The best way to define Variable life insurance is to say that it is similar to universal life in that any premium paid in addition to the cost of insurance and annual fees is invested and contributes to the cash value of the policy. It is, however different from a universal in that the cash or savings portion is invested in variable products such as equities, bonds, and mutual funds rather than in a fixed interest savings account. You cannot take money out of a variable life (although you can with a universal), but you can borrow against it, and upon your death, the cash value or minimum guaranteed death benefit (whichever is higher) will be paid.
Variable life insurance may, during periods of economic growth, have bargain rates. If the investments are performing well, your premium will be very affordable. That’s because your broker will try to invest in equities that pay cash dividends. These dividends can help pay your cost of insurance, sometimes making premium payment from you almost unnecessary. It is important, however, to have a broker who makes a living with variable life insurance as he needs to keep a constant watch on your funds in order to make the best investment decisions on your behalf. If you have a good broker and are not prone to stress when the market is down, a variable life can be an option that would leave your heirs with a sizable benefit.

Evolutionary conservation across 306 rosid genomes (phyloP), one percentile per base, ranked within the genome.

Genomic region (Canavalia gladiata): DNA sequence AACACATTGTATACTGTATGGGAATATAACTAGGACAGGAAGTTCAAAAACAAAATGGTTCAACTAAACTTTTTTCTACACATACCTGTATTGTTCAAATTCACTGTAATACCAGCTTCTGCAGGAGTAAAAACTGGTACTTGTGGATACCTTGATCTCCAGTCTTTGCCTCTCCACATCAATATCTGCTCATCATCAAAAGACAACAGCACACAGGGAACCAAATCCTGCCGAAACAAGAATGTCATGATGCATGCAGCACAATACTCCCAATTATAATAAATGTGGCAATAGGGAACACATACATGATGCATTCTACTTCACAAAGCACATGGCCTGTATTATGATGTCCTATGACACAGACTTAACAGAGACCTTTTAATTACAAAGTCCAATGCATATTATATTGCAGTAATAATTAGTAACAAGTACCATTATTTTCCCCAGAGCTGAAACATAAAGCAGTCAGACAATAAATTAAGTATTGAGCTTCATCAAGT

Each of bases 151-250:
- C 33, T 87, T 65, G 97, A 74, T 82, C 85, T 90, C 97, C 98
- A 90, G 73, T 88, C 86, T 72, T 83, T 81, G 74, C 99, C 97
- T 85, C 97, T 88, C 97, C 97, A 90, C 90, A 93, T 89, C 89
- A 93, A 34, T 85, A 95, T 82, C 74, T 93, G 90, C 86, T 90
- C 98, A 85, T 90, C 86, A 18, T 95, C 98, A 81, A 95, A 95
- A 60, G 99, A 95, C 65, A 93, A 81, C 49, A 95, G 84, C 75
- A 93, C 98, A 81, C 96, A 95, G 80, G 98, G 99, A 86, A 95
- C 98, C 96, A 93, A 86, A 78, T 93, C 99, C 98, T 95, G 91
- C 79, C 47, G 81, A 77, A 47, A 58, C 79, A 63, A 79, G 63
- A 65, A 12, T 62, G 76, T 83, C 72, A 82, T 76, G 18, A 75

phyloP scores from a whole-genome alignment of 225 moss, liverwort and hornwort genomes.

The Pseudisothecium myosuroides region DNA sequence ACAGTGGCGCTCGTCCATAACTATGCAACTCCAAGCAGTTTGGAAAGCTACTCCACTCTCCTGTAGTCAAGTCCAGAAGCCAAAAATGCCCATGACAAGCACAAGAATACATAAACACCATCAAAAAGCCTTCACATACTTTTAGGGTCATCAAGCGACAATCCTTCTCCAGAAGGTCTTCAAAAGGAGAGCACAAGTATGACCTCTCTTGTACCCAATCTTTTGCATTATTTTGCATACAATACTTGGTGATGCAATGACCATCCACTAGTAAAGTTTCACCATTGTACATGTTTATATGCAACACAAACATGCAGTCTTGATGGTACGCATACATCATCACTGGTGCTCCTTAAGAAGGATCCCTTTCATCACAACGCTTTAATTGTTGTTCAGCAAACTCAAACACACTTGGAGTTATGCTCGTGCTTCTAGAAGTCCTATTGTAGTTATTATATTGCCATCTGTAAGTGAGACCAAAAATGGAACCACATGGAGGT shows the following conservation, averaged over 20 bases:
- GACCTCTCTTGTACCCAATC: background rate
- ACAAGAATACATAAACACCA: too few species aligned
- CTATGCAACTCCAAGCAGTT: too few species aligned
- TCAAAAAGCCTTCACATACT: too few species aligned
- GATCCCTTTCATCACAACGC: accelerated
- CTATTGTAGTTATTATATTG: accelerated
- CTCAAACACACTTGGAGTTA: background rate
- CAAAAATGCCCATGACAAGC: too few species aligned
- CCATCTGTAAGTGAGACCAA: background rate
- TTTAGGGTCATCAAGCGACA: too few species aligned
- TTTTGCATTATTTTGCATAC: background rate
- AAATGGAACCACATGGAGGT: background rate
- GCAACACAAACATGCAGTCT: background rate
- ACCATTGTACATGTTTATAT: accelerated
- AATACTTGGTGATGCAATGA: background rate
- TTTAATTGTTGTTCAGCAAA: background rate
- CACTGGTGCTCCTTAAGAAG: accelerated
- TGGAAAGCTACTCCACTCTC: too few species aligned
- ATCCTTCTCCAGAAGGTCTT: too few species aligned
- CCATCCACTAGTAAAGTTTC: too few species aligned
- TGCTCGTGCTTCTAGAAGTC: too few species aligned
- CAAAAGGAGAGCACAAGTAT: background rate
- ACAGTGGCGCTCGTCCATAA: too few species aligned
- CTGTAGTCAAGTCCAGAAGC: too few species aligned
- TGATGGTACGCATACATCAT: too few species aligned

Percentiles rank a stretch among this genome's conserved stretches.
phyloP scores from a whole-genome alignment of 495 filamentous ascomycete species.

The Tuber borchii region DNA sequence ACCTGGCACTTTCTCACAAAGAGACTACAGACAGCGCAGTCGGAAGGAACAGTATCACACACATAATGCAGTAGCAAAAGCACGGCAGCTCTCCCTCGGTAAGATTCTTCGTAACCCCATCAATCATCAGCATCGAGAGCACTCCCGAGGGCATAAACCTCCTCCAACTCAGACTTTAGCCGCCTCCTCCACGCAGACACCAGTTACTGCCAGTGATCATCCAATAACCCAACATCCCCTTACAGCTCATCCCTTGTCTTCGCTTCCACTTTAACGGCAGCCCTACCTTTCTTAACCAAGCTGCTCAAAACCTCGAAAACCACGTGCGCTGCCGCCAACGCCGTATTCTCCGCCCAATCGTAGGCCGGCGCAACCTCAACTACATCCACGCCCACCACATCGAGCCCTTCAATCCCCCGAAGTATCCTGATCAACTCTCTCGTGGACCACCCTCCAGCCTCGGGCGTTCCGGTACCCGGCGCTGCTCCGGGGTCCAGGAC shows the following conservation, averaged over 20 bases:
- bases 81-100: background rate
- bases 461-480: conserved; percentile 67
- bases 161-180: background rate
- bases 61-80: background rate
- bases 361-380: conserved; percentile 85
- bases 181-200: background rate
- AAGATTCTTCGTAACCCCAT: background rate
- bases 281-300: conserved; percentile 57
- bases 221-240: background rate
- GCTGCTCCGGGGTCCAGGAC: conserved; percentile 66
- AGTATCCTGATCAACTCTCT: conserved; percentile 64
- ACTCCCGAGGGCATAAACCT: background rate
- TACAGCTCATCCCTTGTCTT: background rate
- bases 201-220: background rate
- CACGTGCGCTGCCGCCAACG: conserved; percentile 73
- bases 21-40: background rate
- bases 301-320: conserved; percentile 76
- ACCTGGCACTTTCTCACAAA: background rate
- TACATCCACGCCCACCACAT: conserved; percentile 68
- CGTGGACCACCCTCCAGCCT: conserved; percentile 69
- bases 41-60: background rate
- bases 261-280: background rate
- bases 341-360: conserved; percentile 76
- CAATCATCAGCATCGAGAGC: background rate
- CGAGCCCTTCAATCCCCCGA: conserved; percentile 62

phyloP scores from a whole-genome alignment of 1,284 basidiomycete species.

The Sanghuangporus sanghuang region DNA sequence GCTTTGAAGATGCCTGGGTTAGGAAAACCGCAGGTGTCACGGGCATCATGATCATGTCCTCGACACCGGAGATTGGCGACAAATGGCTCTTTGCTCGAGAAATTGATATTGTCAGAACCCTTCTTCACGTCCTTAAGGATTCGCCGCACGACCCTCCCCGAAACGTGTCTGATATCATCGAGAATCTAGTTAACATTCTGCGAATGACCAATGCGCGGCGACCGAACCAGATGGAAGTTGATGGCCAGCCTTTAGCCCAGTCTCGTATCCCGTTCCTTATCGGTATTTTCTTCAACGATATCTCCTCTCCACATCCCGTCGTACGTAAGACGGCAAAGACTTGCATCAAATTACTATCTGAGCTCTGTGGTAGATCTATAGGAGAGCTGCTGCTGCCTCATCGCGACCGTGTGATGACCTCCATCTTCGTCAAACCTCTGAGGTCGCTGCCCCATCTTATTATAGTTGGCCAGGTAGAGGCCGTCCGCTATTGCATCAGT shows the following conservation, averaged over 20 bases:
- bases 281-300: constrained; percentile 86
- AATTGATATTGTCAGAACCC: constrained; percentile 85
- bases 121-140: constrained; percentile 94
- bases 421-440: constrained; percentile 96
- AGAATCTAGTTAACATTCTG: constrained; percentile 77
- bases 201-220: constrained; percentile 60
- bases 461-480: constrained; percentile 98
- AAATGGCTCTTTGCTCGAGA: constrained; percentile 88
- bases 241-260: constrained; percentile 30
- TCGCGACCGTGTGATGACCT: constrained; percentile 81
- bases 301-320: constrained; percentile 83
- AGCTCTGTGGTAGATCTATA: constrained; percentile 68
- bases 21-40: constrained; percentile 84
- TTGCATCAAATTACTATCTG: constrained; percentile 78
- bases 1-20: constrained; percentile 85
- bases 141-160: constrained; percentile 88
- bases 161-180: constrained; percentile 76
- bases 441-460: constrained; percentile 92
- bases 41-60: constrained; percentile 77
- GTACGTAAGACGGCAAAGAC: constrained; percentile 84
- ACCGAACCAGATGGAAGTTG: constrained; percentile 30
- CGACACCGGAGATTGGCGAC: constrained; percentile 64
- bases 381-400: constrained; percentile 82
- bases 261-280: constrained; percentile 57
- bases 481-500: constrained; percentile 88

Variable life insurance is difficult to find, and must be sold by an insurance agency that has securities investment accounts and by a person with a securities license due to the investment in equities. Most companies that sold variable life have changed to “variable universal life.” A VUL will work the same as a VL regarding investment of premium, but like any universal, the cash side can be a source of emergency cash, additional retirement funds, and loans. You can actually pull excess cash out of a VUL, something you cannot do with a VL.
Invest in either a VUL or VL with caution and an awareness that it is a long term investment. It is best for younger people who have 30 or 40 years before retirement. The market by its very nature goes both up and down. Over time, equity values usually increase. However, if the market performs poorly, your entire investment could be lost, leaving you without enough cash to pay the cost of insurance for your death benefit. In such a circumstance, you would have to increase your premium to keep the death benefit portion of the policy in force. In any case, if your accumulation fund drops, the face value of your death benefit which may have increased substantially over the years, will also drop. This decrease could be all the way down to the guaranteed minimum death benefit specified in your contract.
Even the best brokers cannot always prevent a loss of principle in a VUL. Work with a company that has high ratings (check Street.com as the ratings there are purchased by people “on the street” rather than by the company itself) and with a broker who has a track record of successfully growing VUL policies. Then, relax and trust the broker to do his job. Under ideal conditions, a VUL can be one of the fastest growing types of life insurance policies.